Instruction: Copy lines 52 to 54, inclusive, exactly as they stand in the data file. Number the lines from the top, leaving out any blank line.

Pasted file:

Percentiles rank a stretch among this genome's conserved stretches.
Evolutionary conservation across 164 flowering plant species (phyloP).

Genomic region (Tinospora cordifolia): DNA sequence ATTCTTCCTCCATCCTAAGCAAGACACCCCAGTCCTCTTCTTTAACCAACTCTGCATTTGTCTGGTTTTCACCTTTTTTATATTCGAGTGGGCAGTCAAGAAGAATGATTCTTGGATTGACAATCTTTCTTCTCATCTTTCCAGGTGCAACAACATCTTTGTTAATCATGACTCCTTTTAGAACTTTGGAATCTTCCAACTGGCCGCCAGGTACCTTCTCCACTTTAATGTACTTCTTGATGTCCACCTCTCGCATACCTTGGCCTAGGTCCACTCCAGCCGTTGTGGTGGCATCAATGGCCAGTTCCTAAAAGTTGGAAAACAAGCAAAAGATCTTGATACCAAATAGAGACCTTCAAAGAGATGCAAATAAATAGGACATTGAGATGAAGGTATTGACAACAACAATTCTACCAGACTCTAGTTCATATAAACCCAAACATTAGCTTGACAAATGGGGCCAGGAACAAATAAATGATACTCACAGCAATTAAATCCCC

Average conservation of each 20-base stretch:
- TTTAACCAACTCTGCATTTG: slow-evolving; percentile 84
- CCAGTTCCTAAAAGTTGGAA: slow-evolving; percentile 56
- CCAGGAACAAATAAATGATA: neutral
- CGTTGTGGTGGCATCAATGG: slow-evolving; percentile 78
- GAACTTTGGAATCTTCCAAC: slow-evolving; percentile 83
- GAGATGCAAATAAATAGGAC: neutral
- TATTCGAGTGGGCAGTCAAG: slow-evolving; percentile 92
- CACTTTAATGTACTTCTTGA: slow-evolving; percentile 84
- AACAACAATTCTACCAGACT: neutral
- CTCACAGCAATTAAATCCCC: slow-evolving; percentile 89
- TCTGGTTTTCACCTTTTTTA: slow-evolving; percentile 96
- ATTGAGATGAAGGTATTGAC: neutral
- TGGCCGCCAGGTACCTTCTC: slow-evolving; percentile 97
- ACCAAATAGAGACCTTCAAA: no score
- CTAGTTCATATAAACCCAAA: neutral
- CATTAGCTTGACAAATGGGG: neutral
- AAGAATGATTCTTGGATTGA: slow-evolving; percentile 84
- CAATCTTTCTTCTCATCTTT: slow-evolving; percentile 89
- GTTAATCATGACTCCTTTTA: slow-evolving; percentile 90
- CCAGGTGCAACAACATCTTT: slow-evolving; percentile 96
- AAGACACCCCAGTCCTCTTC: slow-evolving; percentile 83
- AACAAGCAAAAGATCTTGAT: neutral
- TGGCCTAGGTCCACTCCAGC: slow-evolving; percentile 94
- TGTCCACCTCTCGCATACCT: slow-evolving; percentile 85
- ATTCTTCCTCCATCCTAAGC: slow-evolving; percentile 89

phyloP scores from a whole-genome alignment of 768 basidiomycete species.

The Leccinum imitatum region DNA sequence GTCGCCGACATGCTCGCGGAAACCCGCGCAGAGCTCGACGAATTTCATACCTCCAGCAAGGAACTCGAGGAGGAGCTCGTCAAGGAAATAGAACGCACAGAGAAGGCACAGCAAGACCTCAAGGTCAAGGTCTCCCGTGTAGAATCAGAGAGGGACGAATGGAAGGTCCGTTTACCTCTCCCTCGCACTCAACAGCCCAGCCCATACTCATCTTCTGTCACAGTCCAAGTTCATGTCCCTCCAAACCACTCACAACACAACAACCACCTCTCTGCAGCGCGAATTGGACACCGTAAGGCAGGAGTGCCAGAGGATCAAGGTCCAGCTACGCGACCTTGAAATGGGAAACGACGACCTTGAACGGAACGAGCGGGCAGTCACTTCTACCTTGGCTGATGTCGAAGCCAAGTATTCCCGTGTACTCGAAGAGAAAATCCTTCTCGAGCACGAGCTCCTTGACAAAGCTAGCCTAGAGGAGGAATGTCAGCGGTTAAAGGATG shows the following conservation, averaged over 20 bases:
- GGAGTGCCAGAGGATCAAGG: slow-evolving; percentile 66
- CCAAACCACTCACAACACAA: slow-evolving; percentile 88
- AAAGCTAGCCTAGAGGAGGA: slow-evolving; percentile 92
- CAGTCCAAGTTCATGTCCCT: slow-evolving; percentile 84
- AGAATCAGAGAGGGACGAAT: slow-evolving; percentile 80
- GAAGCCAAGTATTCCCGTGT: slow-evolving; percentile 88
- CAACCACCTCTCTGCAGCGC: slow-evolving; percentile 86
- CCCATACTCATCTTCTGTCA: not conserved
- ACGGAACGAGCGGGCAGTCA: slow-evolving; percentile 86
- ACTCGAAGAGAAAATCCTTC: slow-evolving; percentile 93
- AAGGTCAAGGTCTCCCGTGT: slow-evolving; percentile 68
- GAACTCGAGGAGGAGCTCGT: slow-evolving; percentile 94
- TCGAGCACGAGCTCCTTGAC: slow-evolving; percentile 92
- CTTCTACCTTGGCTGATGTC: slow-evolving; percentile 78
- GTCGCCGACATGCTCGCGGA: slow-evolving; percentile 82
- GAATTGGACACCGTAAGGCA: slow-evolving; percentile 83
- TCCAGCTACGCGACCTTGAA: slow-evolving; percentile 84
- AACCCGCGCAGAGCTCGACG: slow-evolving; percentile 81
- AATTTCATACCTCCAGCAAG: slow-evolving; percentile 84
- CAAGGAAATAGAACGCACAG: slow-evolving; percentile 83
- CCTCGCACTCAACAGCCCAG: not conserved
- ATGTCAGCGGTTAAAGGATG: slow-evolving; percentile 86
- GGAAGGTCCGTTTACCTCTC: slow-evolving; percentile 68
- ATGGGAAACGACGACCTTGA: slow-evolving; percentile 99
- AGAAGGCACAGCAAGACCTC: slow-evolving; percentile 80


- CCTCGCACTCAACAGCCCAG: not conserved
- ATGTCAGCGGTTAAAGGATG: slow-evolving; percentile 86
- GGAAGGTCCGTTTACCTCTC: slow-evolving; percentile 68